UT & Genera Harvest Poplar Trees for Biofuels

Joanna Schroeder

Harvester works the field web

A self-propelled forage harvester with a specialized woody harvesting head harvests a 10-acre stand of hybrid poplars being studied to advance lignocellulosic biomass as part of a USDA-funded project coordinated by the University of Tennessee Center for Renewable Carbon. Photo courtesy Genera Energy Inc

University of Tennessee AgResearch Center is harvesting its first batch of popular trees to be used as biomass to create biofuels. The 10-acre plot of hybrid poplars was planted about four years ago and now the 30-foot trees are expected to produce between 60-100 tons of woody biomass. The harvest is part of a five-year $15 million multi-disciplinary research and development effort (IBSS) funded by the U.S. Department of Agriculture (USDA) to reduce barriers to the development of the Southeastern bioeconomy.

Tim Rials, director of the UT’s Center for Renewable Carbon said, “The goal of the IBSS partnership is to demonstrate the production of advanced biofuels from sustainable sources of lignocellulosic biomass, that is, biomass made from designed herbaceous and woody crops.” IBSS has focused on perennial switchgrass and short-rotation woody crops like eucalyptus, pine and hybrid poplar, trees that can be grown in the Southeast.

“It’s important for the industry and producers to have a portfolio of crops that can supply the cellulosic biomass for the biorefineries,” Rials continued. “Very little information is available on the performance of hybrid poplar in the Southeast. This project is designed to identify the effect of both genetic differences and management practices on the growth and yield of this potentially important energy crop. The data should provide the basis for future productivity improvements.”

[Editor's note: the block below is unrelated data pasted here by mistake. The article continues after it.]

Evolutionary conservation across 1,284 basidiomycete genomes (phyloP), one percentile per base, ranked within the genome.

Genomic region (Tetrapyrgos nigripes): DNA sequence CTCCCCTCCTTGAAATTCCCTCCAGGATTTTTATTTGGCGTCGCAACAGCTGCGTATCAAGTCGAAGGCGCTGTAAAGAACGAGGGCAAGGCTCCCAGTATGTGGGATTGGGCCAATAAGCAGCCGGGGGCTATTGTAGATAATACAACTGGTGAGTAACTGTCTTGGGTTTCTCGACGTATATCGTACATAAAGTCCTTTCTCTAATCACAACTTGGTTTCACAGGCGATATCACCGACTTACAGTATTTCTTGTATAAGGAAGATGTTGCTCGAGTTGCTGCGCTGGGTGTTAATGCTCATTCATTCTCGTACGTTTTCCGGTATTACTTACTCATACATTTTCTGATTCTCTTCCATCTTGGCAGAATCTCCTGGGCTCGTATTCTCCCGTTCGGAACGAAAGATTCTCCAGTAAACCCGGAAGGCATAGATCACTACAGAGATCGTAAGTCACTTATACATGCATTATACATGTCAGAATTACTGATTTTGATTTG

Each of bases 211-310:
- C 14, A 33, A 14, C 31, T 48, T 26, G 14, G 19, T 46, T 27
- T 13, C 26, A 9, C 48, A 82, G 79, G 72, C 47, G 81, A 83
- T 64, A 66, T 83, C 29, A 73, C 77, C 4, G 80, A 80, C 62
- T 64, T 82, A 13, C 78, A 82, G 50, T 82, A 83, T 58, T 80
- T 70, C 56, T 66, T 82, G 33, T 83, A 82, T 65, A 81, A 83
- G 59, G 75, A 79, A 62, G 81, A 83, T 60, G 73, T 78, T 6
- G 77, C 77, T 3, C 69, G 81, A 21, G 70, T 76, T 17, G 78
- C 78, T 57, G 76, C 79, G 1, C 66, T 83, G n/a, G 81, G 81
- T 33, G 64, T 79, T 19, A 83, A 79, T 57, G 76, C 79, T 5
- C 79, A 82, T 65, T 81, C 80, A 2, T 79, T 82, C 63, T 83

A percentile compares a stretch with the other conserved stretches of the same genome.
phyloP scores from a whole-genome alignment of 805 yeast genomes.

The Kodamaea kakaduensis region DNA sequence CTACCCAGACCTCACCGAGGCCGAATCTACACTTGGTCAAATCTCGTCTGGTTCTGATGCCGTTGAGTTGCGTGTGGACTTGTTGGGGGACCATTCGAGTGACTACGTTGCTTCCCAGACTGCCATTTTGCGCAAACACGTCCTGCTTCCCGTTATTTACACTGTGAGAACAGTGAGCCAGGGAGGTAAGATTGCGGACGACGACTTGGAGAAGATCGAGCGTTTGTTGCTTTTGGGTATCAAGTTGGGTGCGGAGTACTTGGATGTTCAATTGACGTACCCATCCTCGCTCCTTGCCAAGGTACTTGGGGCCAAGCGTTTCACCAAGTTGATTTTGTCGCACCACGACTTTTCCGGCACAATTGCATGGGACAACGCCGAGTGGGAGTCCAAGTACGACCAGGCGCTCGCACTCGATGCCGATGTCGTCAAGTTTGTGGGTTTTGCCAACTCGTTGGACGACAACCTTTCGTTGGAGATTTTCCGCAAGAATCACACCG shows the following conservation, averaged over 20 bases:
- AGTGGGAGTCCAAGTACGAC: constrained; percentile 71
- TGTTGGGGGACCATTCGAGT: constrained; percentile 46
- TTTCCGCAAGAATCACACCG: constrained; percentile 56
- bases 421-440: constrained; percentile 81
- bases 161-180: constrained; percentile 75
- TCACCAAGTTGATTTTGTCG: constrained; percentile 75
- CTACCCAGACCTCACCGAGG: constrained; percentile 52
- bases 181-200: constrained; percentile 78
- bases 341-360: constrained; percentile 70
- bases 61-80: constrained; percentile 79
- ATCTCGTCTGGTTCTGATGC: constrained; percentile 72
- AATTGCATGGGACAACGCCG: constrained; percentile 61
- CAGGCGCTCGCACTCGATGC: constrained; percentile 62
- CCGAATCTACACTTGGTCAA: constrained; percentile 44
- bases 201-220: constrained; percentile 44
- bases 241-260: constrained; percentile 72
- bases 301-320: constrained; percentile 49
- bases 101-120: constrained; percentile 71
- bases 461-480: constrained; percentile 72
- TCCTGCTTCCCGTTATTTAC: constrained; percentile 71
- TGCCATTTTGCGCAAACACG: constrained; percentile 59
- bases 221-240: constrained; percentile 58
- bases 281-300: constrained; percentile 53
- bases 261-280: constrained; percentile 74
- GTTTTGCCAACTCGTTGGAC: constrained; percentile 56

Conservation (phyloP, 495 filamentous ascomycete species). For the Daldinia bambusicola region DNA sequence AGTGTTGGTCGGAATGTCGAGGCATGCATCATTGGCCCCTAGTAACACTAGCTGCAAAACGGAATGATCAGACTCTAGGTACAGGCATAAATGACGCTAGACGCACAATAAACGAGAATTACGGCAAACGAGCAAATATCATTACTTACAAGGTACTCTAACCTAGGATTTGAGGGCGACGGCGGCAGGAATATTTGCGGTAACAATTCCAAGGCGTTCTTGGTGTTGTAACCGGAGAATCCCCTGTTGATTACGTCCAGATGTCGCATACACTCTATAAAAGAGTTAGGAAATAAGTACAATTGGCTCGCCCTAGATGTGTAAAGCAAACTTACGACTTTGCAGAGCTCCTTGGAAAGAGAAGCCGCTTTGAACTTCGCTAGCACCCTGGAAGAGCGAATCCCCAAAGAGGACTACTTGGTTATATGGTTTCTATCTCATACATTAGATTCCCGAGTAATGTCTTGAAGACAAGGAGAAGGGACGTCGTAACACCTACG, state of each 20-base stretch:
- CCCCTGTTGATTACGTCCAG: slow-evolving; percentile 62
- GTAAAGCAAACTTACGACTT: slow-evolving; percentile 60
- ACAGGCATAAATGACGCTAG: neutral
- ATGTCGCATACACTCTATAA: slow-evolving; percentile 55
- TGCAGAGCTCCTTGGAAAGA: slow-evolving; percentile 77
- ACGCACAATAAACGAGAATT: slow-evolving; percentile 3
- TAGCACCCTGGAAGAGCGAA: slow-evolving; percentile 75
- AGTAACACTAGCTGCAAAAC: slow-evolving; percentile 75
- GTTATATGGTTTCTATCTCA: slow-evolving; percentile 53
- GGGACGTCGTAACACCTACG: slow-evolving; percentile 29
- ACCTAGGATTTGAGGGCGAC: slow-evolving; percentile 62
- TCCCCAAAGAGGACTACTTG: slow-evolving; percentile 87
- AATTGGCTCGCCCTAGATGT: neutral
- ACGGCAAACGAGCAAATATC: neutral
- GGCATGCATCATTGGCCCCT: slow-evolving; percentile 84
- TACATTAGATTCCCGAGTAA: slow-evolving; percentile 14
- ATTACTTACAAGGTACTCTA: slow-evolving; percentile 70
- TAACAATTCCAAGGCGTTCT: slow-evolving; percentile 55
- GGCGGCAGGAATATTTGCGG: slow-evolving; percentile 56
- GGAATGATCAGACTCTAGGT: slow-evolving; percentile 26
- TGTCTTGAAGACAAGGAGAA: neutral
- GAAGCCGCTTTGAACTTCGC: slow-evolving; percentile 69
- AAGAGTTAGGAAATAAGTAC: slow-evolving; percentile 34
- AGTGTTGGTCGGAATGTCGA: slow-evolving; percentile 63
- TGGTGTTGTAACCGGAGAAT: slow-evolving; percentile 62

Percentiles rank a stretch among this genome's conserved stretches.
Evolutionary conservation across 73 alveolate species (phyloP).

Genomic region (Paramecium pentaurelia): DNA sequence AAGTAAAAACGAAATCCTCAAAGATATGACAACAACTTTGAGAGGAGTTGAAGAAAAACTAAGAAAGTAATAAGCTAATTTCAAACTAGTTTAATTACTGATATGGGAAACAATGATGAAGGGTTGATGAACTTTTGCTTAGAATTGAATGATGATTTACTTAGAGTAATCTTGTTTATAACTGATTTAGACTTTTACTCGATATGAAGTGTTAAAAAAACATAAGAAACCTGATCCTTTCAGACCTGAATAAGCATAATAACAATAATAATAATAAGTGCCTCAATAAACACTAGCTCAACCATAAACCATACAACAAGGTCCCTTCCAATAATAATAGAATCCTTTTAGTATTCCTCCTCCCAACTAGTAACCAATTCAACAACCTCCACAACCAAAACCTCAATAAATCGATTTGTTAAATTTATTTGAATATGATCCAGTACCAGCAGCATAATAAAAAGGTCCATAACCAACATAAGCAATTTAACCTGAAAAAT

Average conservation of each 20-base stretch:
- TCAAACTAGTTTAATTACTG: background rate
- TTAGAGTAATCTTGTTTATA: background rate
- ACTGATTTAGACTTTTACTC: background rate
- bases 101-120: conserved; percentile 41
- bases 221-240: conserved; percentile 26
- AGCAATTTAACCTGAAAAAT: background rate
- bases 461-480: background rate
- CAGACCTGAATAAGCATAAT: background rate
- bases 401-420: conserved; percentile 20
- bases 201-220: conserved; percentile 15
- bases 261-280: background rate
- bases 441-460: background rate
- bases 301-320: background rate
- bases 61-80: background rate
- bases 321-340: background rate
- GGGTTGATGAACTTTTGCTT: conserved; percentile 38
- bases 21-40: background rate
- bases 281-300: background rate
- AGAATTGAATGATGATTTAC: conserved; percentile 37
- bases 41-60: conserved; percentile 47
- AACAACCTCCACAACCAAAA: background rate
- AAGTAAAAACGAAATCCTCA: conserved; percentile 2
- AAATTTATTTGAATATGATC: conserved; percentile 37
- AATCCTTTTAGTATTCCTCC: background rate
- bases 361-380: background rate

The harvest included plots of several hybrid poplar varieties, called clones. Although genetic differences clearly impacted the overall yield, research has shown little difference in the chemical composition of the different hybrid poplar clones. “This information provides valuable guidance for continued enhancement of this new energy crop,” Rials said. Similar field trials, some with the same varieties, are also underway in Alabama, Mississippi and North Carolina to evaluate environmental impacts on biomass yield.

IBSS partner Genera Energy, a biomass supply company based in Vonore, Tenn., led the harvesting effort. The harvester utilized in the project is a standard self-propelled forage harvester with a very unique harvesting head attached to it. Only two of these woody harvesting heads exist in the world, and proving new harvesting technologies and logistics are at the core of improving the biomass supply chain for woody crops. In addition to the Knoxville harvest, Genera Energy also conducted additional harvesting of poplars in Mississippi with IBSS and Greenwood Resources.

Reducing the risk of supplying lignocellulosic feedstock and ensuring a sustainable, predictable supply of feedstocks with desirable properties for optimal performance during industrial processing is a challenge that must be confronted to make the Southeast a more attractive location for a new industry, Rials said. “The IBSS Partnership is working with that end in mind.”

advanced biofuels, biomass, Cellulosic, Ethanol